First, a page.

Saturday 16 December 2017

Quality Street fans' dismay as Toffee Deluxe is ditched for Honeycomb Crunch

The Honeycomb Crunch has replaced the Toffee Deluxe (Nestle/PA)
The Honeycomb Crunch has replaced the Toffee Deluxe (Nestle/PA)

Confectionery fans have been reacting to the news that one of Nestle's Quality Street toffees has been replaced by a new honeycomb-infused chocolate.

Dismayed customers took to Twitter to ask the food giant why the Toffee Deluxe was missing, replaced by the Honeycomb Crunch, and were told it was a case of "too many toffees".

In reply to one customer, Nestle tweeted: "We've removed Toffee Deluxe from the Quality Street range following consumer research and replaced it with our new Honeycomb Crunch."

As consumers caught wind of the news that the dark brown wrapped sweet had been replaced by one with a lighter brown wrapper, it sparked a debate, with one disappointed fan saying: "Christmas will never be the same again."

Sadie Marie wrote on Twitter: "Since when were there too many toffees in Quality Street - who complained?"

Andy Watt exclaimed: "Forget the #gbbo fallout, this is the most shocking 'light' news story of the week! Hang your head in shame @Nestle."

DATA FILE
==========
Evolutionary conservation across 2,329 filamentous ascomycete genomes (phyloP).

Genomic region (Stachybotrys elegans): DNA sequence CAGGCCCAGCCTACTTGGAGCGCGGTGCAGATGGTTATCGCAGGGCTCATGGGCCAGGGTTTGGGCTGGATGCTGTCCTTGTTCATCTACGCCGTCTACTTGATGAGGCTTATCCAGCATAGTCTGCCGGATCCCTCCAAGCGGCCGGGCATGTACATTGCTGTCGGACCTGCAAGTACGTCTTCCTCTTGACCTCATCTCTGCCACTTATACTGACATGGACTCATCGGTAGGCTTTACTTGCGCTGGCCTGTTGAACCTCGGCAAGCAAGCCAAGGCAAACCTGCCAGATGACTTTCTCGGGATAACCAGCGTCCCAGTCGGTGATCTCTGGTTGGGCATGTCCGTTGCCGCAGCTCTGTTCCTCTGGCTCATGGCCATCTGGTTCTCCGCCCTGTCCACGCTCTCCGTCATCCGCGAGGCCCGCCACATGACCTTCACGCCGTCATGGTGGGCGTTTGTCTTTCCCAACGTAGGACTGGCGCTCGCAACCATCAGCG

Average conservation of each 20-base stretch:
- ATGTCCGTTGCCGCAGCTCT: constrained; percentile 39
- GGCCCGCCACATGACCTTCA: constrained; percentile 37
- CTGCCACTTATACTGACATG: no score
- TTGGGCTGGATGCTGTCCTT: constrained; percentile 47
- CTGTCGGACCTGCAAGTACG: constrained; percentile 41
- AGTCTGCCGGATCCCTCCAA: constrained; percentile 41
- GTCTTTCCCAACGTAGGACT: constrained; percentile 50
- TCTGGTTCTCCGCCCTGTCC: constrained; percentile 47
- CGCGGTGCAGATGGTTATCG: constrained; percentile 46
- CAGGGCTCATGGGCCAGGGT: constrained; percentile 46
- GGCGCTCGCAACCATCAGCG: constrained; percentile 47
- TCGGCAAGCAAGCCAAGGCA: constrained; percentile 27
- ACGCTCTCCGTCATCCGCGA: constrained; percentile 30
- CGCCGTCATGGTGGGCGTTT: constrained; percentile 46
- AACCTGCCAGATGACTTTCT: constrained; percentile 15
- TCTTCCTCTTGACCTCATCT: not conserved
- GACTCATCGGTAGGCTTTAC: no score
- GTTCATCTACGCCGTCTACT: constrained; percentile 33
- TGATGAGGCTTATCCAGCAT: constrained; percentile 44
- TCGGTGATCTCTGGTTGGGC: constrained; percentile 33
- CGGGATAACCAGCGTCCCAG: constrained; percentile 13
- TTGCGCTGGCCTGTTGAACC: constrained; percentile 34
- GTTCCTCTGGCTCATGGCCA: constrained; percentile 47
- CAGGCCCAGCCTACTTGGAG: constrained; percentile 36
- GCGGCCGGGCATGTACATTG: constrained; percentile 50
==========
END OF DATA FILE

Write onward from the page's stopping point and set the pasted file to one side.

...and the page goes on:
One toffee deluxe advocate, Joanne Warner, even launched a petition for the chocolate-covered hard toffee to return.

But while the chocolate, which replaced the Malt Toffee in 2011, is no longer part of Quality Street's main collection, Nestle reassured customers it would still be available in the Quality Street Toffee and Fudge pack.

A Nestle spokesman said: "We wanted to celebrate Quality Street's 80th birthday by introducing the first new sweet for nearly a decade.

"We did extensive research and found that the Honeycomb Crunch was the most popular option for a new sweet and that many people felt there were enough toffee-based sweets in the collection, so the Toffee Deluxe made way."

Quality Street, a selection of chocolates that originally came in tins but are now more likely to be found in a plastic box, first hit the shelves in 1936 and were named after a play by Peter Pan author JM Barrie.

Press Association

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